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Nappy rash: not such a minor problem for babies

Mark Jones
MSc BSc(Hons)Nurs RN RHV
Primary Care Policy and Practice Adviser
Royal College of Nursing
London

At some point during their life in nappies most babies will suffer a nappy rash.(1) A baby's skin does not reach full thickness until around three years of age. Until then it is delicate and is particularly vulnerable to irritation from ammonia produced by stale urine.

Mild onset of nappy rash usually presents as a slight redness around the genitalia and bottom. Left untreated this progresses to a brighter red spotty appearance with the skin becoming moist and broken. Further progression involves secondary infection, usually from Candida albicans (thrush), although other organisms may be involved.

Treatment options range from simple palliative advice through to use of medication. The first option for mild inflammation is to advise parents to leave their child's nappy off wherever possible, allowing air to get to the skin. A barrier cream is advisable until the irritation subsides, and one with a mild antiseptic property might be advisable. Generic zinc oxide cream should suffice, although several proprietary versions are available dependent on parental choice. If the rash does not subside it is likely that candida has become involved.

Although some parental information sources directly equate thrush infection with their definition of nappy rash, candida is an opportunistic infection acquired as a result of the environment that first led to the initial rash. Some estimates put the rate of secondary infection with thrush as high as 75%,(2) and telltale signs of candida include a cluster-type rash with red spots around a clearly delineated margin of the main red area. In an ideal world, confirmation of the presence of candida would be made before treatment, but given the logistics of taking a swab and arranging for microscopy in each case, it is reasonable to turn to appropriate medication based on a visual diagnosis.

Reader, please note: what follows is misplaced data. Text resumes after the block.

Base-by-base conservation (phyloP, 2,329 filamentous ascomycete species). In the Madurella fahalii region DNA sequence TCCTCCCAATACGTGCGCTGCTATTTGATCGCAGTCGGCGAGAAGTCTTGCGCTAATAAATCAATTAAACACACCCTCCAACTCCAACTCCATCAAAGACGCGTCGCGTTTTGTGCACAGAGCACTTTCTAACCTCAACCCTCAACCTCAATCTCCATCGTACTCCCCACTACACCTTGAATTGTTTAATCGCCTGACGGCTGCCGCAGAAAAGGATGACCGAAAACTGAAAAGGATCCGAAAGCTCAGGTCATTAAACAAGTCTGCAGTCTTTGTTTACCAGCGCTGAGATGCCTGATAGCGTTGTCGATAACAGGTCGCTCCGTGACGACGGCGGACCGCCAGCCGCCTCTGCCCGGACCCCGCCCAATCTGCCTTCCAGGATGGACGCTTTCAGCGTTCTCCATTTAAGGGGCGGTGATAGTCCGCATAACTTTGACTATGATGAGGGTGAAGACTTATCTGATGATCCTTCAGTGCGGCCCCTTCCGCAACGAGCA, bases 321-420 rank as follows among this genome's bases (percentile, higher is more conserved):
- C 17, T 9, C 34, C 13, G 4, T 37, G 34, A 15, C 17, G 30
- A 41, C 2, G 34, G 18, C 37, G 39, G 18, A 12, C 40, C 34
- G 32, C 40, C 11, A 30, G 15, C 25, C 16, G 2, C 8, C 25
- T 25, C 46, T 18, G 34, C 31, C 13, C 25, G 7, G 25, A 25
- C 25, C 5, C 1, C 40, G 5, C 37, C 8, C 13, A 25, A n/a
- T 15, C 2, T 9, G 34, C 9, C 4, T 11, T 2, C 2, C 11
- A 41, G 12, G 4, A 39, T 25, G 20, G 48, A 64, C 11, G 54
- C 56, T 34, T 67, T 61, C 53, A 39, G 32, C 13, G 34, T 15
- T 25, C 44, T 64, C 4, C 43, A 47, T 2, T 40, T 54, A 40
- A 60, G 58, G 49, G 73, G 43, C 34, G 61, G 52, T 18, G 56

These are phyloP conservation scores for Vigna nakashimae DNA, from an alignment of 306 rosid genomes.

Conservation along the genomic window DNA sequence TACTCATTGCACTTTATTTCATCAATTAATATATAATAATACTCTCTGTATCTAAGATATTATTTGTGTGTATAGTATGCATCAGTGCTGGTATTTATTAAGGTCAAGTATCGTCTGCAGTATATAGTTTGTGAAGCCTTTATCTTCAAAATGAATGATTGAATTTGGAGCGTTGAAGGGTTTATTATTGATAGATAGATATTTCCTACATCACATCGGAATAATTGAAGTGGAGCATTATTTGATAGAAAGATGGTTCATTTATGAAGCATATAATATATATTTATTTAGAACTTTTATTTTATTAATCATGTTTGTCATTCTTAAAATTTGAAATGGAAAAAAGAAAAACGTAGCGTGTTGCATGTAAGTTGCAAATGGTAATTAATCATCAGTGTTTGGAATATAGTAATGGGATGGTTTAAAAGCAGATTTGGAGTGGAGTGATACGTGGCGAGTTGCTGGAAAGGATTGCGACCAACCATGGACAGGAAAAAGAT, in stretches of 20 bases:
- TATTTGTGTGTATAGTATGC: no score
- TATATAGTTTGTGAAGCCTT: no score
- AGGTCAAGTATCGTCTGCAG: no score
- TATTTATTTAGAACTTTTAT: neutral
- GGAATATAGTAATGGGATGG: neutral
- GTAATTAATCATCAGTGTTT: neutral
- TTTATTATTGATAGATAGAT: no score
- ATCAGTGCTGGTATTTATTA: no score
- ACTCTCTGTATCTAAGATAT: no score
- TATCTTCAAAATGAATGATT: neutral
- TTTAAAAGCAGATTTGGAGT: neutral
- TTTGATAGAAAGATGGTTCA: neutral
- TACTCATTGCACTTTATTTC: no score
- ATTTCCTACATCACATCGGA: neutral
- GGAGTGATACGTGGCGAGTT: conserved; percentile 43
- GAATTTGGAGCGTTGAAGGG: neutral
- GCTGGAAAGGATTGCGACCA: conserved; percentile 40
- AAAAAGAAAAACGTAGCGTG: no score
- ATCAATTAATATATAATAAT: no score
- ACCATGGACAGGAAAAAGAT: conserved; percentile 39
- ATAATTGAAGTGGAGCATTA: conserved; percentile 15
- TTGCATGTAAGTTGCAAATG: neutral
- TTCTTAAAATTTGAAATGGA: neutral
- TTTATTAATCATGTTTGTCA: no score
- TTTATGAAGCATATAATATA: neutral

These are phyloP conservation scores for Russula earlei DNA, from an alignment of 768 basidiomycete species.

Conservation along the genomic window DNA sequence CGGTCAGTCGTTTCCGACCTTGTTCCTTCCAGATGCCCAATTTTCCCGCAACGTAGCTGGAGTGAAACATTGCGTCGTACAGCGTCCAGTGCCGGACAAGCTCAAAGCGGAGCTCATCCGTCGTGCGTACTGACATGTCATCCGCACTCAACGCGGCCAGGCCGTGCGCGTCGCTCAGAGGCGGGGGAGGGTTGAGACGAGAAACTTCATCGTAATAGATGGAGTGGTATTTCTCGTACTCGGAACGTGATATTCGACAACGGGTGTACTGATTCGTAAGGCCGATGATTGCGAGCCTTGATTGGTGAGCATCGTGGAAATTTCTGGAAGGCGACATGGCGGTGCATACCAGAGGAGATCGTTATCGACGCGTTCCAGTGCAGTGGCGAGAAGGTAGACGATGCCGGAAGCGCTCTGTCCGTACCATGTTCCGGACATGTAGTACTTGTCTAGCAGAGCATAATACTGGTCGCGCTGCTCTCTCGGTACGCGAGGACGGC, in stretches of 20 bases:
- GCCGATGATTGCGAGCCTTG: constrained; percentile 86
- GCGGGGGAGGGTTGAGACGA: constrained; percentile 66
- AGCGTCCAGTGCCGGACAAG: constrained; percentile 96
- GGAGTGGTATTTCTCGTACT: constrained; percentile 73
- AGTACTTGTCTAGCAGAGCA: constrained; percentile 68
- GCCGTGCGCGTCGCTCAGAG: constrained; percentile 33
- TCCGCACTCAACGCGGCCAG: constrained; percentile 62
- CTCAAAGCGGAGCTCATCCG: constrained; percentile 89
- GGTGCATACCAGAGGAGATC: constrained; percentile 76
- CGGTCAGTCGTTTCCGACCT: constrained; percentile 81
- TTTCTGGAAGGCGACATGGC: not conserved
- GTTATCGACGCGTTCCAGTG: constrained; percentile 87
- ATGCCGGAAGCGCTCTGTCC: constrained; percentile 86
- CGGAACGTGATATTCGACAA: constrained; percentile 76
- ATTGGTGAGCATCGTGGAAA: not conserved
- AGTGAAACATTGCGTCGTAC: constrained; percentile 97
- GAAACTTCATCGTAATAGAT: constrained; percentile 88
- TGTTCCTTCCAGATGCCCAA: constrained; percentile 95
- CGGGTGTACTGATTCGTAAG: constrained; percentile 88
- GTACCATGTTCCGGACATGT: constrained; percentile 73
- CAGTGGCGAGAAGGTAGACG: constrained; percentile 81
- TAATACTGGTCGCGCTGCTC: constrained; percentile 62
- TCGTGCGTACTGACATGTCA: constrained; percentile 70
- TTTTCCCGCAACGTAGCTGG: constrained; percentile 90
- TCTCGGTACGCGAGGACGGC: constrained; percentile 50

A topical antifungal cream of 1% clotrimazole is the preferred option; again generic and proprietary options are available. Dependent upon the degree of inflammation, a preparation combining clotrimazole with 1% hydrocortisone may be used.

Nurse prescribers have access to a range of topical antifungals and corticosteroid/antifungal combinations; otherwise parents can be directed to a community pharmacist for advice and supply, as these effective preparations are available as over-the-counter medicines.

Should antifungal treatment prove ineffective or a persistent nappy rash not exhibit the characteristics of fungal involvement, bacterial infection might be present. This is likely to be as a result of Staphylococcus aureus, and treatment with an appropriate oral antibiotic is the treatment of choice once the organism has been identified.

There is strong debate as to whether the move to disposable nappies has led to an increase in nappy rash, but the use of cloth nappies clad in a waterproof reuseable covering is just as likely to provide the environment needed for irritation and inflammation to develop. Parents should be encouraged to use a nappy option that best suits their child and should frequently change any nappy to minimise nappy rash.

Although nappy rash can progress to a quite serious condition, its presentation is generally mild and can be prevented by advising parents to take a few precautions, all of which are intended to eliminate the warm, potentially irritant environment within the nappy:(1,3,4)

  • Encourage parents to think of the nappy as a means of stopping bedding and clothes becoming wet or soiled, not as a means of allowing ­maximum time between changes.
  • Change the baby's nappy often (ideally as soon as possible after each soiling).
  • Keep the baby's skin clean and dry. If soap is used, rinse carefully to minimise drying the skin.
  • Use a barrier cream sparingly if the baby is ­particularly susceptible to nappy rash. It is usually enough to leave the skin clean and dry. Be aware that some babies may be sensitive to the creams themselves, leading to redness and irritation.
  • Avoid disposable wipes containing alcohol or moisturising chemicals.
  • Make sure the room is warm enough, and leave the baby without a nappy on the changing mat for a while so that the skin gets some fresh air.

Educating parents about basic hygiene and the appropriate use of treatment can easily keep nappy rash to a minimum.

References

  1. RCGP. FactSheet 6: Nappy rash. London: RCGP; 1996.
  2. Bayer. Nappy rash. Available from URL: http:// www.canesten.co.uk
  3. Medinfo Nappy rash Available from: URL:http://www.medinfo.co.uk/
    conditions/nappyrash.html
  4. NHS Direct.Nappy rash.Available from URL: http://www.healthcareguide.nhsdirect.nhs.uk/
    conditions/npyrsh